I just read your piece on Pharaoh's dreams.  I would like  more elaboration on the whole topic of
dreams, and their origins, with sources to back up your opinion.


The dream state in man is a very large area to undertake. I will respond as best as I am able.
Dreams are manufactured by the person dreaming.
Unless we are told otherwise, (as in the Chumash that it was by way of G-d), the dream attempts to resolve conflicts from the previous day(s). As well, it acts to ensure continuous sleep which the body needs.
To elaborate on what I mean by conflicts, the gemora in Berachos states, (9th perek) if one does not dream for 7 days, he is considered a wicked person. The meaning is that if one is living out all his fantasies while awake, there is no conflict for the dream to resolve. Hence, one who does not dream, is fulfilling his instinctual drive while awake, and is in violation of halacha, and is termed a wicked person. It is only the person who is correctly suppressing his instincts (his yetzer hara) who will dream. Since he is frustrating his desires while awake as he should, dreams function for him as a form of release. This release functions to alleviate desires while keeping the person asleep so he may gain rest. Many times, if one is thirsty, he will dream of drinking, so as not to awake. If however the thirst is too strong, he will wake up, because the dream cannot mimic reality 100%.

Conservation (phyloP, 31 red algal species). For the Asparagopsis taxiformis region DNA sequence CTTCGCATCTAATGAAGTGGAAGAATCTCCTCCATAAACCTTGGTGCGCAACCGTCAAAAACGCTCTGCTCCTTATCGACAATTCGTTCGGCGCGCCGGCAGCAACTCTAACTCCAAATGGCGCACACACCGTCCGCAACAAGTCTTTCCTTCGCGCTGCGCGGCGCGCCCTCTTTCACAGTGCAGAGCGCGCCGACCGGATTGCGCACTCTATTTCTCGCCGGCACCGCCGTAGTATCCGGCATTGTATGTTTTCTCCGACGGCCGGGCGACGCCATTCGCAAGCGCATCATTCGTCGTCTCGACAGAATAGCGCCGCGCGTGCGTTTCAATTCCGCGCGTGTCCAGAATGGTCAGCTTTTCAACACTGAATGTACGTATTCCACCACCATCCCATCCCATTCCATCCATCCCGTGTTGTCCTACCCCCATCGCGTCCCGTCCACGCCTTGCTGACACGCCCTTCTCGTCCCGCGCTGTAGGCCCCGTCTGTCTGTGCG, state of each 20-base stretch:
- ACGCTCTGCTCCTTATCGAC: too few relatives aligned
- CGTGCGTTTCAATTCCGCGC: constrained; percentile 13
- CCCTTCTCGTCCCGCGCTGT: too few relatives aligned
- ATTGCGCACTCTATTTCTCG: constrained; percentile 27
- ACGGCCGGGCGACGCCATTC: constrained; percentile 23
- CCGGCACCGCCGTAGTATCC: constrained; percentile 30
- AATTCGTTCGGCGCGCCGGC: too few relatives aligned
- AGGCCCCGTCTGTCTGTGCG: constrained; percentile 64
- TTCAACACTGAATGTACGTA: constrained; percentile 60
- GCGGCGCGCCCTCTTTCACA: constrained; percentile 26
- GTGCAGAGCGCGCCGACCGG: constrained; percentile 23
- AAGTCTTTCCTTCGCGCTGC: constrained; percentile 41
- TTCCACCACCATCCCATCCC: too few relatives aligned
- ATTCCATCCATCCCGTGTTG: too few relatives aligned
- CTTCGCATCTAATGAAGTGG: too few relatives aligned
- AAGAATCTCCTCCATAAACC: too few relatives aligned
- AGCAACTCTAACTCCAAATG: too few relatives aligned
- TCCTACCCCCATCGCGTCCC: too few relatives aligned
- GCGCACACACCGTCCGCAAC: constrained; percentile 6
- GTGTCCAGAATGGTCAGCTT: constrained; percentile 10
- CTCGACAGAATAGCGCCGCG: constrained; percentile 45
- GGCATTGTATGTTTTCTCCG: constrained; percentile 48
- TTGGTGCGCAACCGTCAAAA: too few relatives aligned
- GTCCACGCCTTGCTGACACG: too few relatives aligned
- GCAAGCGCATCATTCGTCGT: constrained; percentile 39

Interestingly, those deprived of sleep for long amounts of time are found to hallucinate. As the person weakens from sleep deprivation, his fantasies and his unconscious rise to the surface (become more conscious), and produce daydreams and hallucinations. When one is weak, and cannot control his thoughts, his emotional state gains the upper hand. We see this as well in the state of drunkenness.
The gemora very honestly discusses, (Ber. 57a) and praises one who has dreams of sexual intercourse with his mother or sister. The reason for this praise is that the dream represents something positive about the personality of the dreamer. Dreaming about intercourse with such individuals at first, might seem offensive, however, if chazal took it up in a gemora, they are telling us that there is something to be learned from this, and that we should approach it objectively like any other gemora. What the exact teaching is from this statement, is something else to be discussed. But, we see clearly that chazal held of the opinion that dreams are indicative of something in our personalities. The gemora also states, "a dream not interpreted is like a letter not opened". Meaning, there is information in dreams, which if we look at clearly and honestly, we may learn information about ourselves.
Prophetic dreams however are of another category, as was the case with Pharaoh. But even in his dreams, we can detect some of his nature too.

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